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A new drug combination has been shown to overcome breast cancer tumors’ resistance to the targeted drug Herceptin.
An MD Anderson Cancer Center study at the University of the Texas found that the drug saracatinib, when added to Herceptin treatment, shrinks previously resistant tumors by cutting off at least five different pathways to cancer growth.
Saracatinib inhibits SRC, a known cancer-promoting protein, from thriving and allows Herceptin to work again in tumors that have a high amount of the HER2 protein. Only about 26 percent of women with HER2-positive breast cancer respond to Herceptin as single therapy, while 40 to 60 percent of women respond to the drug when combined with other chemotherapy.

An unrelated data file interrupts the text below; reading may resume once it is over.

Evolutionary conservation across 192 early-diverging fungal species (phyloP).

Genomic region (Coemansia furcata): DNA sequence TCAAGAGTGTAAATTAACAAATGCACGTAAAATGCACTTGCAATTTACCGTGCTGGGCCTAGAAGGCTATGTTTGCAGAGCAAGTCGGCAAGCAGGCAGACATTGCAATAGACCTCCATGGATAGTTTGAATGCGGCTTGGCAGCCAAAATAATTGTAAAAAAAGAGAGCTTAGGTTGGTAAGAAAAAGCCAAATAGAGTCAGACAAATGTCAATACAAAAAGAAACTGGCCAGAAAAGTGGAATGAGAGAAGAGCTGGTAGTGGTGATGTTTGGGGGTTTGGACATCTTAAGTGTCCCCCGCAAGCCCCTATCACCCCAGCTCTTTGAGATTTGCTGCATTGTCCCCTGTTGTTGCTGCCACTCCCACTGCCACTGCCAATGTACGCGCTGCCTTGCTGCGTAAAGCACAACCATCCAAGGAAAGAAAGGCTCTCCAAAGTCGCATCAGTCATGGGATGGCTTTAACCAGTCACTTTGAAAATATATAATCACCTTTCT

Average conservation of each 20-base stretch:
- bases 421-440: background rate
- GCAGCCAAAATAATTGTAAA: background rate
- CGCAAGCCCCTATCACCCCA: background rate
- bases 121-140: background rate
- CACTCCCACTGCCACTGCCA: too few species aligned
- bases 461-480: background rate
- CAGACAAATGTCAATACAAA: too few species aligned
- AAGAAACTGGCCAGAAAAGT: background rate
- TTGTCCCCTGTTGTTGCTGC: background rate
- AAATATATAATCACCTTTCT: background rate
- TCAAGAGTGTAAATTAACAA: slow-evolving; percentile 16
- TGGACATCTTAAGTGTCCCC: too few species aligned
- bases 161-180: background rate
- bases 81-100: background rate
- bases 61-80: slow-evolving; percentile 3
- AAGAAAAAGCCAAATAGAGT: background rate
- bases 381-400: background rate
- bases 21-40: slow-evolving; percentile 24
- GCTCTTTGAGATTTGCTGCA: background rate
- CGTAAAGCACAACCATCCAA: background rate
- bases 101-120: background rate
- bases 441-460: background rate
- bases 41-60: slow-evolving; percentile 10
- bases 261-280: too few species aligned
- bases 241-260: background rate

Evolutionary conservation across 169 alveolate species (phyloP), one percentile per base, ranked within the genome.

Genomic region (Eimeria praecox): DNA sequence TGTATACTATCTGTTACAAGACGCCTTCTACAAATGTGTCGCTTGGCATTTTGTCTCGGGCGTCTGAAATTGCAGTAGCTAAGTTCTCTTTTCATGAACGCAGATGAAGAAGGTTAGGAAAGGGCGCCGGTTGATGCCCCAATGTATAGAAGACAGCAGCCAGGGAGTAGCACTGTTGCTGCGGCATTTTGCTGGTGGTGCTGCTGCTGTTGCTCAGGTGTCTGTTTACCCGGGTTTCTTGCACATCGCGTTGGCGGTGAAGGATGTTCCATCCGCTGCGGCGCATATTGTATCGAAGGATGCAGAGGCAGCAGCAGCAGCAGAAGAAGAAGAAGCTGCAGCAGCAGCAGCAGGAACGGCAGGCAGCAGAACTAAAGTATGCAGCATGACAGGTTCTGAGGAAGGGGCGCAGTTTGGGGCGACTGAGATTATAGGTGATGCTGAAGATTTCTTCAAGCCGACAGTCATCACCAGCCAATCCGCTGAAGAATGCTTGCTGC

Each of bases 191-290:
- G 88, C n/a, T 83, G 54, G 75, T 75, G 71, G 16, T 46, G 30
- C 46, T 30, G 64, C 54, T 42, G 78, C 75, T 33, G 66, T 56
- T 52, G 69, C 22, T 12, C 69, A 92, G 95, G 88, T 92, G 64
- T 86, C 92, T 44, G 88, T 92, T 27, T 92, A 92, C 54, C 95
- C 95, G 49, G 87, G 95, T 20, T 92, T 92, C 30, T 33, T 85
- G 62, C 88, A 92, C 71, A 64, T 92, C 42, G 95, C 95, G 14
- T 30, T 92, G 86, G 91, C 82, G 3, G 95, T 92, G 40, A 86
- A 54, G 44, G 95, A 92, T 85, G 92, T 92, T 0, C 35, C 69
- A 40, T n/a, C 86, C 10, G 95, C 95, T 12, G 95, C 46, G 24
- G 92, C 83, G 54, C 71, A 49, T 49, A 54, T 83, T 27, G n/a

“Scientists have identified so many ways by which a tumor resists Herceptin that it raises an important issue for treatment,” says senior study author Diana Yu. “This combination is a promising therapy for those with Herceptin-resistant breast cancer.”
Yu said saracatinib has been tested in phase I and phase II clinical trials as a single treatment against late-stage cancers and has a favorable side effects profile. Combining Herceptin and saracatinib to treat resistant tumors in mice reduced tumor volume by 90 percent in 25 days.
The complete study appears in the journal Nature Medicine. Additional information on this drug combination is available through this article at Science Newsline.
April 21, 2011